As much as bami wanted to stay behind, he wanted the best for his daughter. He chose her safety over her academics. He was surprised Ade was able to find him after almost ten years.
“We don’t look alike.”
“Nifemi, not all daughters look like their fathers. You are the perfect replica of your mother. Would you have preferred to look like me, a man who is ugly, to begin with?”
She laughed “No, bami.” She knew the market woman was lying. Of course, bami is her father.
Nifemi avoided Nike and Tolani. She didn’t want their mother to do anything to them on her account, although she could not stop worrying over the things she overheard their mother saying. She moved around with Olumide instead.
“She has dysgraphia.”
“What?! I don’t understand.”
“It’s a condition where someone who is considered normal intellectually, has difficulty writing although in some cases not all, it affects intellectual ability.”
Nifemi’s teacher grabbed her chest. “How expensive is the cure?”
“There is none. However……. ”
“What caused it?!”
“There is no known cause. Probably someone in her family was or is suffering from it. Just calm down. Once we meet her parents we can find a way to work around it.”
The teacher whispered in the doctor’s ear. The doctor looked at Nifemi and sighed.
Bami sent Olumide home, he was just trying to help his friend in the way he thought was best. He only gave him a little warning. Nifemi’s head was bent, she looked so much like Abike. Was this how Abike started, avoiding the truth before finding the courage to do it. He would take her to the priest. He was sure it was the circumstances surrounding her birth and the way he left. He could not tell that to the teacher. Most of these educated people look down on traditional worship.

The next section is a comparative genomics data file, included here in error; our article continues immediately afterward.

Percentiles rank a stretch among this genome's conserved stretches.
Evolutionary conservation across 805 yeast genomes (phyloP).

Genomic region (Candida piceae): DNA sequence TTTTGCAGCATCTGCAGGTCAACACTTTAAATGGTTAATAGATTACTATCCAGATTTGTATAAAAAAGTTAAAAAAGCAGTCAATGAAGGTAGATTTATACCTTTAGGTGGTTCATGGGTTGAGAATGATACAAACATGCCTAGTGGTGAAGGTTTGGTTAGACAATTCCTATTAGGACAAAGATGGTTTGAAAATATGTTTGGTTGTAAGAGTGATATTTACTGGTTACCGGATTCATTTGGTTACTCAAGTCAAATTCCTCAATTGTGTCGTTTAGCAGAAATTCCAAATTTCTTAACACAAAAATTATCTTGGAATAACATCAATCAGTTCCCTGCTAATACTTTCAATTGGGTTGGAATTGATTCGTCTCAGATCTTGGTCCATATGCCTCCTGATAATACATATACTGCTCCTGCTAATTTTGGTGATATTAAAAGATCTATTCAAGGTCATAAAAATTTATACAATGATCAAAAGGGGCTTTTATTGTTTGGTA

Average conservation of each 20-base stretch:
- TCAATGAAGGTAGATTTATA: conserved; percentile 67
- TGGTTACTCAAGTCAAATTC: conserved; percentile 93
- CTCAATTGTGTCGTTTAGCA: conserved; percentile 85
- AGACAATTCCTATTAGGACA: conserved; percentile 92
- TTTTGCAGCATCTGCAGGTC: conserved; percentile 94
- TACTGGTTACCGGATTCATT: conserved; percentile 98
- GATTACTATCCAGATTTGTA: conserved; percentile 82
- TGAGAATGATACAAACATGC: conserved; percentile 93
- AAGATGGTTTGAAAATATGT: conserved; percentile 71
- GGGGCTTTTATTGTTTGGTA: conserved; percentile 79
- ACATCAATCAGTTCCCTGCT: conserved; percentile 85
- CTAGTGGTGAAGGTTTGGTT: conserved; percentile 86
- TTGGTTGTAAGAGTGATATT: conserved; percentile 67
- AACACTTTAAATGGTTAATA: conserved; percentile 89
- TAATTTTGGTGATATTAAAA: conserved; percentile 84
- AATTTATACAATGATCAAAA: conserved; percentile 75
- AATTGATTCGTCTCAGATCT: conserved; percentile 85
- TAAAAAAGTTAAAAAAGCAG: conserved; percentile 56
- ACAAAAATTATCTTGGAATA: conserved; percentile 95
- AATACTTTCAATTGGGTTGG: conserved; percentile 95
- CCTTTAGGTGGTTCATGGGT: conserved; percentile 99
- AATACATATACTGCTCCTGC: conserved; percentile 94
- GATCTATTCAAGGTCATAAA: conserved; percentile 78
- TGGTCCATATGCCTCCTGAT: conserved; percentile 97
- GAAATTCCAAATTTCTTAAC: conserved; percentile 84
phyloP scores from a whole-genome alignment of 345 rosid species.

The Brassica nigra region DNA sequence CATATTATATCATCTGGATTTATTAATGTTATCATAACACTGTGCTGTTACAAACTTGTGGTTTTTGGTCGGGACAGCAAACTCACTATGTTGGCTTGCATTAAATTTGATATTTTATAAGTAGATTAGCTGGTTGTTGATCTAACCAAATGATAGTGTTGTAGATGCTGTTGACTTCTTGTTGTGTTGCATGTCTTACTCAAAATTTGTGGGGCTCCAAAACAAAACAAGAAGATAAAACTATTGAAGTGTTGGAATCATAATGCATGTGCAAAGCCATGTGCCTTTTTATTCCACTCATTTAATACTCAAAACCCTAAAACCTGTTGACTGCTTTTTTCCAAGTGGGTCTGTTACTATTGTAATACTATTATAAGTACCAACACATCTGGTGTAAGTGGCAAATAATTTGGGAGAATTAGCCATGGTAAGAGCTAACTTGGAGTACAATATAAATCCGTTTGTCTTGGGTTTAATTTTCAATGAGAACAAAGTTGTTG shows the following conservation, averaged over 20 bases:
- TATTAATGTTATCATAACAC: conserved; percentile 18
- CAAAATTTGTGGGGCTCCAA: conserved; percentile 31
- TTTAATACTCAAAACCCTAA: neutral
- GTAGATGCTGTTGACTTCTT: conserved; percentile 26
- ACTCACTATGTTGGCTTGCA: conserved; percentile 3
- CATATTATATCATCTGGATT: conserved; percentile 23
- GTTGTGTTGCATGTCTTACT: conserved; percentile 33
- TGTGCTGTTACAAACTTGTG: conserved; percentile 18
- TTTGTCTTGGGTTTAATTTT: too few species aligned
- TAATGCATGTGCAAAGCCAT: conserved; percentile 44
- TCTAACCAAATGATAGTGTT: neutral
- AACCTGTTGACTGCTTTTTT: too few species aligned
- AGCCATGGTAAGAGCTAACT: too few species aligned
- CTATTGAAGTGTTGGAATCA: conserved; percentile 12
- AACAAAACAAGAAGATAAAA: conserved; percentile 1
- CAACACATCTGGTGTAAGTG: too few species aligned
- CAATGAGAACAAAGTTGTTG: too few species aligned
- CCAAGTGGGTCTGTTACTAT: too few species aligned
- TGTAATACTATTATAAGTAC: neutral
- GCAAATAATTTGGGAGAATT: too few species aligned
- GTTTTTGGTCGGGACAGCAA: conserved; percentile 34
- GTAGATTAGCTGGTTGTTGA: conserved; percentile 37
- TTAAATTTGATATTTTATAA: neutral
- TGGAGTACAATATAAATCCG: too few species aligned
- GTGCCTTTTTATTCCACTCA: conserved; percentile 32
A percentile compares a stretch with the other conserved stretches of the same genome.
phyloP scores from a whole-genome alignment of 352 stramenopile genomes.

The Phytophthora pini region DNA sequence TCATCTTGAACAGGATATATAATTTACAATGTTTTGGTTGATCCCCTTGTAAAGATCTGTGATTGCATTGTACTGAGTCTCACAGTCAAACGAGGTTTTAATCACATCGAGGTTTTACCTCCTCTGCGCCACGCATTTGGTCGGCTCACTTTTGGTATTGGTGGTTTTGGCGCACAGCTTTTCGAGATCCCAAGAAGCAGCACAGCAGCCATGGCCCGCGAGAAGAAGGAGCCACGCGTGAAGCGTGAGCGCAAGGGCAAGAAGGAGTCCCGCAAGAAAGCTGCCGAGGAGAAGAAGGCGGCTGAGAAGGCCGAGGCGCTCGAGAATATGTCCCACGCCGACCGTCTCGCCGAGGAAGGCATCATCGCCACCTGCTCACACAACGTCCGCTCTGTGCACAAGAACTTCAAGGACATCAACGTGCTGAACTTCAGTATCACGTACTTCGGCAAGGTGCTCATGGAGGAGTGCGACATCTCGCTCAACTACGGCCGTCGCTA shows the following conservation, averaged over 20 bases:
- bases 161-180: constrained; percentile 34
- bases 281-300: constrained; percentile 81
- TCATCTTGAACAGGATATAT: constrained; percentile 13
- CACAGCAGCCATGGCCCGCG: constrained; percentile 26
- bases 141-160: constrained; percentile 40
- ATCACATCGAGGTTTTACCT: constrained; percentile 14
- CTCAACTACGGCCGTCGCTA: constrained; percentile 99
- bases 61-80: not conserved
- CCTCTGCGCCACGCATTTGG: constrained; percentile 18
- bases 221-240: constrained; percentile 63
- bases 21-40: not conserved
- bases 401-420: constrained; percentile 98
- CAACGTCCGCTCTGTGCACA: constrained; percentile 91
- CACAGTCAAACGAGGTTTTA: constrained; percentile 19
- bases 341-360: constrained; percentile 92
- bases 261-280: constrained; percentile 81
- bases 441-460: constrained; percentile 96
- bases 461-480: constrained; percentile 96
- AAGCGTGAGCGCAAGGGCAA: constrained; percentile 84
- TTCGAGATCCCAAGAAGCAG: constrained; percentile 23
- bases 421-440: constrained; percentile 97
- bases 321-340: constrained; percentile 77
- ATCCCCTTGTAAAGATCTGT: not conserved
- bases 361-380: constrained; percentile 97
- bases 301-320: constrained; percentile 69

Bami gave Nifemi the permission to go to Olumide’s house especially because of the food his mother was preparing. Neither she nor bami could cook well, so she was delighted. However, when Olumide’s mother asked her if she wanted to eat, she said no until she was persuaded so as to not seem as if she wanted it.
Nifemi ran as fast as she could, almost stumbling on the way. Her little nine-year-old body struggling to keep up with her excitement. Every Friday she went to the market side to watch cars entering and leaving the village, as people travel more during the weekend so she specifically chose Friday so she could see enough to last her for the week. So every Friday after leaving the community school she attended, she ran to the market side to watch cars because the car park was too far and bami wouldn’t allow her to go that far. She always made sure she got home before her father. That was the agreement they made.
**This is the last episode of Kamsi. A big thanks to everyone who loved and took ownership of the story. It was very inspiring. Kamsi told her story, the way it went was a bit different from how I envisioned it initially. But I enjoyed writing it and the feedback, comments, encouragements I got. Thank you.